The mixing properties of still other cleaning agents may dictate the best suitable implantation of the same. For instance, it may periodically be desirable to generate foam during the cleaning or surface preparation activities and introducing the agents upstream and/or downstream of the pump can adversely affect the ability of the pressure washer to generate a desired amount of foaming.
Still other systems can include a venturi structure that is oriented and constructed to generate a pressure differential in either the pressurized fluid flow or the agent flow such that a desired amount of agent can be drawn into the pressurized flow as a function of a fluid flow past or through the venturi. The volume of agent flow can be undesirably manipulated by undesired or unintended alterations to the shape and/or orientation of the venturi relative to the fluid flow. Furthermore, changing of the nozzle associated with the wand and/or manipulation of the water pump is often required to achieve the desired cleaning and/or foaming action. As such, current pressure washer cleaning agent systems do not readily lend themselves to expedient switching between applications that include the introduction of a cleaning or treatment agent and those applications wherein only a pressurized water flow is desired.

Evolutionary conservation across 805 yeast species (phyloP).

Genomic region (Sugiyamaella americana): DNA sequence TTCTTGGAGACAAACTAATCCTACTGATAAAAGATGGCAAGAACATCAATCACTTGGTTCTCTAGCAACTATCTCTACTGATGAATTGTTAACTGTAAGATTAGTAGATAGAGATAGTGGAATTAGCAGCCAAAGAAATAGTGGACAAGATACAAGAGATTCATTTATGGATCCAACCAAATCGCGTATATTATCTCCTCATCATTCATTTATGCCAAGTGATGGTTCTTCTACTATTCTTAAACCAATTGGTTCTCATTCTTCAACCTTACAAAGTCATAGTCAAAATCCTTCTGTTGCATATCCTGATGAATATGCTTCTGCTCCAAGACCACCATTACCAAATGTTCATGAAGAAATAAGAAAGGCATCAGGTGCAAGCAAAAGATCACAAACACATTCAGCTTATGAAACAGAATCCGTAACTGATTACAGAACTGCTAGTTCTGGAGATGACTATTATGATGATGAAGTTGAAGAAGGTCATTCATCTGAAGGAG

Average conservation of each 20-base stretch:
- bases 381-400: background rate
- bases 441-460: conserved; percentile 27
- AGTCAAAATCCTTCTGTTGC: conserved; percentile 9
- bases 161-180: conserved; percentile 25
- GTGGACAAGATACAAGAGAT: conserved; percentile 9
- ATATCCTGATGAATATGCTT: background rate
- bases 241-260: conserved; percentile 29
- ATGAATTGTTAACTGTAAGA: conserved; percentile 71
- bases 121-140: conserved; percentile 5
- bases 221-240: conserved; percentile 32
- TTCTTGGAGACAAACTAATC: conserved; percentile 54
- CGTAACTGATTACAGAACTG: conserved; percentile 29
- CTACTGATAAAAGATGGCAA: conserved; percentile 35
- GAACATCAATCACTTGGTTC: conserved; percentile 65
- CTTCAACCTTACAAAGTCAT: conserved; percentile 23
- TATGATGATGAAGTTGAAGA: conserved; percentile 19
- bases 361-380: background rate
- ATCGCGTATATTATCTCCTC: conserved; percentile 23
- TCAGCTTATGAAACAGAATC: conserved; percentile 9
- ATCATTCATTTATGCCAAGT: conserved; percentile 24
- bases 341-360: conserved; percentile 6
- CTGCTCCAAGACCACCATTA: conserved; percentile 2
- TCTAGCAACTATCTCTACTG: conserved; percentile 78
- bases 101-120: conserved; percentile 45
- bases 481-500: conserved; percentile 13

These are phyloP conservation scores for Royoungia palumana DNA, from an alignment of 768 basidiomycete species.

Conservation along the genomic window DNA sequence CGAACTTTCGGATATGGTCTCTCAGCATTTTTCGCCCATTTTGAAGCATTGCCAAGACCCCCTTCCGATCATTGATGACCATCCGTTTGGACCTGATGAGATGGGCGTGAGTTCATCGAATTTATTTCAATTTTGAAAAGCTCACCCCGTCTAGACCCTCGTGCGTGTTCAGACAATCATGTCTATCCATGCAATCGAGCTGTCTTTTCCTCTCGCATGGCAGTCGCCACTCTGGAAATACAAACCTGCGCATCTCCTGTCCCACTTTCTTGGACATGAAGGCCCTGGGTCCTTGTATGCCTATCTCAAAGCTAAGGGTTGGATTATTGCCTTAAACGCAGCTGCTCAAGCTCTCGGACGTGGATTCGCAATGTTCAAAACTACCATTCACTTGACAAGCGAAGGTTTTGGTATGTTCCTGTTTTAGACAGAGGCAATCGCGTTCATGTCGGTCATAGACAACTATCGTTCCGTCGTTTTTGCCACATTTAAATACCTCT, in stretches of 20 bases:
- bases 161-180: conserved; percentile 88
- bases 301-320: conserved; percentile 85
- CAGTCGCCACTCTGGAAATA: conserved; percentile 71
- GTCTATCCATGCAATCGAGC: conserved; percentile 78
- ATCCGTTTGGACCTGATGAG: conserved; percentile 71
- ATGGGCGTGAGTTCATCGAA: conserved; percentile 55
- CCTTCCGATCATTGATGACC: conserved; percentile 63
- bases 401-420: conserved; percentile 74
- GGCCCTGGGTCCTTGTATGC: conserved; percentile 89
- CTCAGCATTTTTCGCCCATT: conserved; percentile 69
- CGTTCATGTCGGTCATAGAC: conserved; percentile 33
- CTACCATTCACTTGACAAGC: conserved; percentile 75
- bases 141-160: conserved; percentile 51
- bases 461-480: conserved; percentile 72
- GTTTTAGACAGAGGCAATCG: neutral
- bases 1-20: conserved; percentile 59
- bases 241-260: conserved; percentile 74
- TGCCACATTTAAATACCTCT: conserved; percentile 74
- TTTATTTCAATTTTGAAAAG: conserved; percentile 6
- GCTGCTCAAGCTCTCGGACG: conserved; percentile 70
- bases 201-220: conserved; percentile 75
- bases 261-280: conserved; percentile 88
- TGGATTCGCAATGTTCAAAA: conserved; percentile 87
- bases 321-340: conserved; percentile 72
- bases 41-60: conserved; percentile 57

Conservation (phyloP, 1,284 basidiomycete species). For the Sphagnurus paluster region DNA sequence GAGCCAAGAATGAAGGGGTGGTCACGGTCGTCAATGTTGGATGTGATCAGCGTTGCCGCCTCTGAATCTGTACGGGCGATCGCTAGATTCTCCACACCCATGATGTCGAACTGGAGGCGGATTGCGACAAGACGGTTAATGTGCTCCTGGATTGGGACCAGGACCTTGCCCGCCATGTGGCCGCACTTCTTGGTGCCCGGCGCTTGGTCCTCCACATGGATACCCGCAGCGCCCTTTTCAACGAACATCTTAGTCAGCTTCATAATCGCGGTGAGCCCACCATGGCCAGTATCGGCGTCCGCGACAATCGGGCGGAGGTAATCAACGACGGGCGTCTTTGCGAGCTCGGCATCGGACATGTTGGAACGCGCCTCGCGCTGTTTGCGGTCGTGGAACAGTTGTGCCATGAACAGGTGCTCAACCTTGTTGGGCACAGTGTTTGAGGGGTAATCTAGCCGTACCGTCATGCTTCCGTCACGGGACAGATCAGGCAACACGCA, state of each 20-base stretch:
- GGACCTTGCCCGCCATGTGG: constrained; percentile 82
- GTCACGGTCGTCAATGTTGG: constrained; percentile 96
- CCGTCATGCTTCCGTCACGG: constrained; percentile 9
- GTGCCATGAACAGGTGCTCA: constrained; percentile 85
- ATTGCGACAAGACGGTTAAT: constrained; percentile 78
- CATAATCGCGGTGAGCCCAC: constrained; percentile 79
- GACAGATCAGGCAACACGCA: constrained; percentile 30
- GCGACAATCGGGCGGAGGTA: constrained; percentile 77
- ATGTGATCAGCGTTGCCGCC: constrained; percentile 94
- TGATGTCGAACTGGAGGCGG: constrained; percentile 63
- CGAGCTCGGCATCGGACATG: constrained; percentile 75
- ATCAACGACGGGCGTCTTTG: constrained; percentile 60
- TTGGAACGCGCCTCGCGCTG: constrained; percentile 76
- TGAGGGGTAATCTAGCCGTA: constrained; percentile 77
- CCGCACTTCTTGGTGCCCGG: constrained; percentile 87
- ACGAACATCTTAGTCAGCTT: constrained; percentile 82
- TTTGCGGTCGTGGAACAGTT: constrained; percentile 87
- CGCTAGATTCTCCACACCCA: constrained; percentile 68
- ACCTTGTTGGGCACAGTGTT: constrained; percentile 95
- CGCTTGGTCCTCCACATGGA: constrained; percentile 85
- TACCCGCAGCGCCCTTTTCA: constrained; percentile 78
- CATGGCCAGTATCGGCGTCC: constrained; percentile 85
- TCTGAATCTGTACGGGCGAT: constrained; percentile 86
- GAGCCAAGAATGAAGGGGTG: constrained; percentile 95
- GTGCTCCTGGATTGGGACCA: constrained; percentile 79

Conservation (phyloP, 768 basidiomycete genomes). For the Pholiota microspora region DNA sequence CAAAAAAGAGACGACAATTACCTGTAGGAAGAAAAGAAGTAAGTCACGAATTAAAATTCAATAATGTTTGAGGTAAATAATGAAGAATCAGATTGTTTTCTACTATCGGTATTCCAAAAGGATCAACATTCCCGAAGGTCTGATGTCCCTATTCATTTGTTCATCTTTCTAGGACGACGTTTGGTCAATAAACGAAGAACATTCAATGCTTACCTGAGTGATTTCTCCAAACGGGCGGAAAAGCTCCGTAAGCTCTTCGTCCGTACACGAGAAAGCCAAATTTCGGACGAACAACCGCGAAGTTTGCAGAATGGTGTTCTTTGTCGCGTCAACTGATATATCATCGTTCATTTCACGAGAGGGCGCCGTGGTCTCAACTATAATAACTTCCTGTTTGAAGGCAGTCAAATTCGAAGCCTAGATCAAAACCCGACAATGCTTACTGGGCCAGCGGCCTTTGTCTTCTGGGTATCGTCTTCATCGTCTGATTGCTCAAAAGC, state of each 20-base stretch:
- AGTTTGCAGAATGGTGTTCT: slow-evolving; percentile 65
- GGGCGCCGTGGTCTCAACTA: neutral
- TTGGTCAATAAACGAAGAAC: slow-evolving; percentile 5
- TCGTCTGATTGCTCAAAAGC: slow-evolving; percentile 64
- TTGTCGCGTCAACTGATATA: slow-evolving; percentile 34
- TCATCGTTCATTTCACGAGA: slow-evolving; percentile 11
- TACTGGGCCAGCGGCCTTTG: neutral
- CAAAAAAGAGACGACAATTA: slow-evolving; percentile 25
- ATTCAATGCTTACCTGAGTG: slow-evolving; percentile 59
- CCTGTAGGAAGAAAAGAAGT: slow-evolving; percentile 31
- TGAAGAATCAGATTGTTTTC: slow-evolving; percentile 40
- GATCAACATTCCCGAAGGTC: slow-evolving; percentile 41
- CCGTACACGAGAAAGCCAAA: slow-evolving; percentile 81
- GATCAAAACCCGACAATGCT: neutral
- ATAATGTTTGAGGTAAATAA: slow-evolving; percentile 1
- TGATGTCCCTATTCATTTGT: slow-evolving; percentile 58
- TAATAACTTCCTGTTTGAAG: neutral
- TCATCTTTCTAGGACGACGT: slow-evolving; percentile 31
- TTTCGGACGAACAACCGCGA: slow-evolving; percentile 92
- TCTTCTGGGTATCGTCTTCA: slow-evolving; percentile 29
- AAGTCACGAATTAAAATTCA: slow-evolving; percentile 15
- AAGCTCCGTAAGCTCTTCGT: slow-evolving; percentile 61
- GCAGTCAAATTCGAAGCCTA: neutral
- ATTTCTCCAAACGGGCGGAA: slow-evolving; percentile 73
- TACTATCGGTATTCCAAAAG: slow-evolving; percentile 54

Therefore, there is a need for a pressure washing system that can be conveniently configured for use with and without supplemental cleaning or surface treatment agents.SUMMARY OF THE INVENTION
The present invention provides a pressure washing system that overcomes one or more of the drawbacks mentioned above. A pressure washing system according to one aspect of the invention includes a pump configured to generate a pressurized fluid stream and a wand that is connectable to the pressurized side of the pump. The wand includes a trigger and a nozzle that are exposed to the pressurized fluid path such that actuation of the trigger results in discharge of the pressurized stream from the nozzle. The wand includes a treatment fluid path that is isolated from the pressurized fluid path. A reservoir is configured to receive a treatment agent and is disposed in the treatment fluid path so as to be connected between a non-pressurized side of the pump and an outlet proximate the nozzle. A control is connected to the wand proximate the trigger and allows the treatment agent contained in the reservoir to selectively be introduced into the pressurized fluid flow downstream of the nozzle. Such a construction allows user controlled introduction of the cleaning or surface treatment agents to the pressurized fluid flow and does so in a manner that does not adversely interfere with operation of the pressurization pump.